Getting Started with AGS

So, you've downloaded AGS. You want to make an adventure game. But where do you start?

Note (NOTE: Before we start, this tutorial was made using v3.5 of AGS. If you have a newer version, there may be minor inconsistencies in the screenshots where extra options have been added and so forth, but most of what's here should still apply).

Creating the game

Start up the AGS Editor by double-clicking the AGSEditor.exe file, and you should be greeted by the following screen:

The "Welcome to AGS" dialog

Make sure that "Start a new game" is selected, and click Continue. You'll be presented with the Start New Game wizard:

Create New Game dialog

So, without further ado, click Next, and you'll see the Select Template screen:

Select Template dialog

Here, you need to choose which template you're going to use for your new game. AGS comes with several, and you can find others for download on the AGS Forums.

The "Sierra-style" template is what we'll be using, as it has classic Sierra adventure game UI and comes with some default graphics to get you started quickly.

Note (NOTE: The "Empty Game" template is something you may want to use later on when you're familiar with AGS as it comes with no default graphics at all.)

So, select "Sierra-style" and click Next.

Game Name dialog

Finally, you need to decide on what to call your game.

  1. In the first box you can type the full name for your game. This is what will be displayed in the game title bar when it's running in a window, and it's used for a couple of other things too. For the purposes of this tutorial, I'm going to call it the incredibly lame "Roger's Adventure", but you can use whatever you like.
  2. The second box asks you for the game's file name. This is only used for the name of the folder that your game is created in, and the name of the final EXE file you compile.
  3. The third box allows you to choose where AGS should put the game files -- the default is your My Documents folder, and I'm going to stick with that.

Click the Finish button, and after a short wait you should be presented with the main AGS Editor window:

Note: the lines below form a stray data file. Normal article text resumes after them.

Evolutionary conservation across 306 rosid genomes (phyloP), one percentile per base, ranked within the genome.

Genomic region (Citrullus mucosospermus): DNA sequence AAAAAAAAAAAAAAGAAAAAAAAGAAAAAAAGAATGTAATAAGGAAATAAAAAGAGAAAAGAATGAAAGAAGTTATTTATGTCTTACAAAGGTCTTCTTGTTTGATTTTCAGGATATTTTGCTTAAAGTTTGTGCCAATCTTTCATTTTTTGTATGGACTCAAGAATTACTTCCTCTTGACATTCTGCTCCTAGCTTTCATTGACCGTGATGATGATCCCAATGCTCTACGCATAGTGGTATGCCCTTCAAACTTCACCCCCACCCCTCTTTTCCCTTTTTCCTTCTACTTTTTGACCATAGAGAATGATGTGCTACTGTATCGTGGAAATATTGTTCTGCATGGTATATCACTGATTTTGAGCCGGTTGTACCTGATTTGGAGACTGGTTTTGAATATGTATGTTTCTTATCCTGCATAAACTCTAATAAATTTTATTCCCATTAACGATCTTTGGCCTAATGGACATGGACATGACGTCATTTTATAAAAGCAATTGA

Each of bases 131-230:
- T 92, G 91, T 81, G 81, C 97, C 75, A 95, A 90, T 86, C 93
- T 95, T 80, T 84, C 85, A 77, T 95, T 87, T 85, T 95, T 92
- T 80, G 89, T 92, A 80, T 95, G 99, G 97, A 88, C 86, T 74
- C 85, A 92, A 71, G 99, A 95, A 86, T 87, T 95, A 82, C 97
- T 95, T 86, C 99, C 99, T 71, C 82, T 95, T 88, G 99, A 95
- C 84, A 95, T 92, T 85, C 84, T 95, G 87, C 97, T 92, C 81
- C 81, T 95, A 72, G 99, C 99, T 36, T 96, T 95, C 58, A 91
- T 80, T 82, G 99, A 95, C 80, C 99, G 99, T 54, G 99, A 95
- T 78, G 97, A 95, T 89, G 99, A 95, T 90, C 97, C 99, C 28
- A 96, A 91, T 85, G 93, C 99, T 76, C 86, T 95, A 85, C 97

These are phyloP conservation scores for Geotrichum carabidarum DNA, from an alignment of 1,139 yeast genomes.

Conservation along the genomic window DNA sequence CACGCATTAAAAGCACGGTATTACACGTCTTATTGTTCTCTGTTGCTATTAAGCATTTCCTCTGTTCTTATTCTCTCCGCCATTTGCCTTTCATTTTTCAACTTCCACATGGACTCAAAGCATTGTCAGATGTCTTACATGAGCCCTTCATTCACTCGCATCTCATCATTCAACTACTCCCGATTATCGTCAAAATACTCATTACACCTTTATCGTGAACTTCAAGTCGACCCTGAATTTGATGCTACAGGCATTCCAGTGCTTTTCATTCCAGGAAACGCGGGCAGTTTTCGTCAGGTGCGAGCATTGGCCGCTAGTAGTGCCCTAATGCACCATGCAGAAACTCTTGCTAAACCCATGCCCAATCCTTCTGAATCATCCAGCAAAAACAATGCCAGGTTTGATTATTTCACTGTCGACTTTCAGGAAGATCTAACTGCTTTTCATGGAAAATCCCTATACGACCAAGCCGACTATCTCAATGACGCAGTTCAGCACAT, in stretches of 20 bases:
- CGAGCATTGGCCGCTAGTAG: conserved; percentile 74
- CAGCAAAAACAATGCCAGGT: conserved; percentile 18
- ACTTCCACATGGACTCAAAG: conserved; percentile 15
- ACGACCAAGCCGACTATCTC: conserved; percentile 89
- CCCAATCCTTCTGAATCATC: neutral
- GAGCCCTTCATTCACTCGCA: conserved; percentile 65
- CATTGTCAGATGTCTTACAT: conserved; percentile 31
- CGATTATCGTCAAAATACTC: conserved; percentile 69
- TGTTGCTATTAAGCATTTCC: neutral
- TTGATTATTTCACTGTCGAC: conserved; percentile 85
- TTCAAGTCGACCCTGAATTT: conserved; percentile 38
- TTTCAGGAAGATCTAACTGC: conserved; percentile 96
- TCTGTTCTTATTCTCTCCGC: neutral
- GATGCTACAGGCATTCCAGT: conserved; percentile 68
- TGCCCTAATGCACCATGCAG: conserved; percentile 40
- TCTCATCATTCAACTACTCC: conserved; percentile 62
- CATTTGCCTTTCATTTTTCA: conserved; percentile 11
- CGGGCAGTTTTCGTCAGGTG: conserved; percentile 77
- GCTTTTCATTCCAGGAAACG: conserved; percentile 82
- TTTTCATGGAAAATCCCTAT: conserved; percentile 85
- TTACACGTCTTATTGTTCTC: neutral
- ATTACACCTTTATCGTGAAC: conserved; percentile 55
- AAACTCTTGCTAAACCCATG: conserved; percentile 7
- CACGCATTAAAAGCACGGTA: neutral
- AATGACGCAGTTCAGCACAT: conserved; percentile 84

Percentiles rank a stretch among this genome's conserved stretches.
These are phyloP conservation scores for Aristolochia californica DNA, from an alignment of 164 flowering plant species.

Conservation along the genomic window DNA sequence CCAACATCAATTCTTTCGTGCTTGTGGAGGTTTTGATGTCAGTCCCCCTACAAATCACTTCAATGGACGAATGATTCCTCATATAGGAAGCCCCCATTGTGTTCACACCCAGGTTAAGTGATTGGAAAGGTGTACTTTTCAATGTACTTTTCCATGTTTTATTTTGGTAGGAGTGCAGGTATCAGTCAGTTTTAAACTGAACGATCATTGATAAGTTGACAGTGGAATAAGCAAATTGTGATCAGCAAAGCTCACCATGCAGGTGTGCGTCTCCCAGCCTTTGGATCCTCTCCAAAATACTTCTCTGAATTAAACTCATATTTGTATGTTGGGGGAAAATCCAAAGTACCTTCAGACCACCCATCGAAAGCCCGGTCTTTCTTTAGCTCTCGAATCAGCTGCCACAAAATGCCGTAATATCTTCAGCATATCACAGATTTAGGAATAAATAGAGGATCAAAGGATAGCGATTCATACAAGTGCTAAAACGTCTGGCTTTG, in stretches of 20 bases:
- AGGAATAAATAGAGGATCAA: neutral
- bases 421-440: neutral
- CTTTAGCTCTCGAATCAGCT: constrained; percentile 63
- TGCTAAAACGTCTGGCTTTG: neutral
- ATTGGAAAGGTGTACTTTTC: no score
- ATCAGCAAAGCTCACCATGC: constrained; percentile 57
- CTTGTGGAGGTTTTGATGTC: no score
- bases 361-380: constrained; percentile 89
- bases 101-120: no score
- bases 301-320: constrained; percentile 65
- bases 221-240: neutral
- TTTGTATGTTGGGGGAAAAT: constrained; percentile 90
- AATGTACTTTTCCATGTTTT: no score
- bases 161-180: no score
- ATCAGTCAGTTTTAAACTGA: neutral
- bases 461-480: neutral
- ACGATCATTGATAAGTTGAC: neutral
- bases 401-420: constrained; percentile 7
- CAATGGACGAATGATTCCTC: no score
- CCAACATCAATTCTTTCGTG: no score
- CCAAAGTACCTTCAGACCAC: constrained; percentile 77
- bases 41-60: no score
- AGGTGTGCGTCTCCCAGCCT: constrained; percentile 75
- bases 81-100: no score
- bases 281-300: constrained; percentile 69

The main editor window

So, there's your new game, ready and waiting for you to create it!

Starting off

The main way that you navigate around the editor is using the Project Tree in the top-right corner, which allows you to access all the various parts of your game. Let's start by scrolling to the top of the Project Tree, and double-clicking the "General Settings" node:

The General Settings pane

This screenshot above demonstrates three of the main editor features.

  1. The Project Tree, as we've already discussed, gives you access to the various parts of your game.
  2. The Properties Grid, in the bottom-right, is where item-specific properties are accessed. It's not used in the Game Settings window, but we'll see it in action soon!
  3. Finally, the Open Windows tab bar at the top the AGS Editor allows you to have several windows open at once, and they are shown as tabs so that you can easily switch between them. (NOTE: You may use the Close button (X) at the end of the Open Windows tab bar to close a window once you're finished with it.)

Now, since we're on the Game Settings pane, let's briefly examine the various options we have in front of us. Make sure these options are enabled to begin with:

  • Character movement -> Characters turn before walking - If the character is facing right, and you click to move him left, he'll rotate around before starting to move. This is what the Sierra and LucasArts point-and-click games did, and looks a bit more professional.
  • Compiler -> Enable Debug Mode - Since we are going to be developing the game, we want the assistance of the debug features in the engine. This allows you to do things like teleport to different rooms, give yourself all the inventory items, and so forth. You would un-check this before compiling the final version of the game when it's complete.
  • Visual -> Pixel-perfect click detection - Improves the game playability by making sure that clicking transparent regions of objects won't trigger them.